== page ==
Ecospace can be a useful tool for investigating the potential impact of cumulative pressures on the food-web. The model was able to simulate the impact of several potential pressures produced by the MPP that are impacting the ecosystem food-web from different levels, from top-predator pathways (top-down controls), mid-trophic levels (simulating spatial distribution changes due to predator attractions to salmon farms), to phytoplankton and detritus pathways (bottom-up controls). In some cases the model was also able to identify potential mitigating impact through cumulative effects with detritus and phytoplankton enrichments that seems to mitigate the indirect impact of noise for some species.
Ecospace computations are quite demanding (as they perform the food-web interactions of many species in time and space); therefore it is not possible to run models with high resolution and large spatial domains. A new plug-in, currently under development (Steenbeek et al., 2019), will allow to scale up Ecospace high-resolution models to larger scales. This will allow us to scale-up the results presented in here to a larger West Coast of Scotland Ecospace model domain (Alexander et al., 2016; Harvey, 2018) in order to assess the single and cumulative impacts of multiple MPP installations in the ecosystem.
The impacts of these pressures remain site-specific, depending on the food-web structure, currents, water stratification, potential anoxia events and of course type of aquaculture. Environmental impacts vary considerably depending on the specie farmed, the association of shellfish and kelp farming, through Integrated Multi-Trophic Aquaculture could be an alternative solution to reduce eutrophication by fish farming (Buck et al., 2018).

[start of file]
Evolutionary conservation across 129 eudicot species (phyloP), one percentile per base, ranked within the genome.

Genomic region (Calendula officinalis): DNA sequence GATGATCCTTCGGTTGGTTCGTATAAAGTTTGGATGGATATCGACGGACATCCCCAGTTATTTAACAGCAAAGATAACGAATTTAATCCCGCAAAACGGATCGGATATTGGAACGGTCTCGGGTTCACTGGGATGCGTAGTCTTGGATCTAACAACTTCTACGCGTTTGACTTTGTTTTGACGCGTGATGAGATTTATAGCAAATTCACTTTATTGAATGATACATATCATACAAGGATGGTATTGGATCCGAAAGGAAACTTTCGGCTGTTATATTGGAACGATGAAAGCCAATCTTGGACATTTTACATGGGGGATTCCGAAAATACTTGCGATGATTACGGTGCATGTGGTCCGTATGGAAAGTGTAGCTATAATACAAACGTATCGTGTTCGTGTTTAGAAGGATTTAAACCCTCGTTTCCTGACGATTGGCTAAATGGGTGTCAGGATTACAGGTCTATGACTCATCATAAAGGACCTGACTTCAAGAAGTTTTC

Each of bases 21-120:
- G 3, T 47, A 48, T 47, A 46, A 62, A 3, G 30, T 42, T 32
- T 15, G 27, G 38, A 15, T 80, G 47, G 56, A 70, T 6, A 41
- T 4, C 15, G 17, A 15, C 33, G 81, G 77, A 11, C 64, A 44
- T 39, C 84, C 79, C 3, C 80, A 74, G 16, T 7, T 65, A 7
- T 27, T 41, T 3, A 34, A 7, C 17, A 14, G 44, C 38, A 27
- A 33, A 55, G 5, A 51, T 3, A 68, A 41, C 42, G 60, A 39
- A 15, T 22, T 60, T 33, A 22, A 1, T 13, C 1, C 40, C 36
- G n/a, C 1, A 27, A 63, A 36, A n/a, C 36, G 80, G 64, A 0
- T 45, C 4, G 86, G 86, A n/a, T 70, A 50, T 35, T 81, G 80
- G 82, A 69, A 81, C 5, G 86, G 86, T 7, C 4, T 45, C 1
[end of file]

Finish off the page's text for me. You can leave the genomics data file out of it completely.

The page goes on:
The major limitation of this approach was based on the lack of current data to develop accurate response function to noise. The responses to this pressure on harbor porpoise and harbor seal were inferred using different sources of noise (from shipping and tidal turbines, respectively) due to lack of quantitative responses of this species in relation to noise generated by OWTs. Consequently these outputs cannot currently be used for spatial management until better specific quantitative data in relation to OWT noise and potential avoidance responses among marine species can be collected and model outputs validated. Similarly, the seabird group used here included a wide range of species with very different ecological needs. Further work is required to adequately separate out these species to allow more accurate evaluation of food web impacts caused by developments such as the MPP in this study.
Data Availability Statement
The original contributions presented in the study are included in the article/Supplementary Material, further inquiries can be directed to the corresponding author/s.
NS carried out the analysis and wrote the manuscript. SBe and JW contributed to the analysis and writing the manuscript. SBr carried out the NEWDepomod model run. MC, DR, and BW contributed to editing the manuscript. BH carried out the Ecopath with Ecosim update and model fitting. JH contributed to writing the manuscript and in the model analysis. AH contributed to editing the manuscript and support for aquaculture topic. SR contributed on the scenarios runs in Ecospace and writing the manuscript. All authors contributed to the article and approved the submitted version.
This work was supported by the Engineering and Physical Sciences Research Council UK (EPSRC) and the Natural Environment Research Council UK (NERC), through grant EP/R007497/1 and EP/R007497/2, and the Natural Science Foundation of China (NSFC) through grant 51761135013.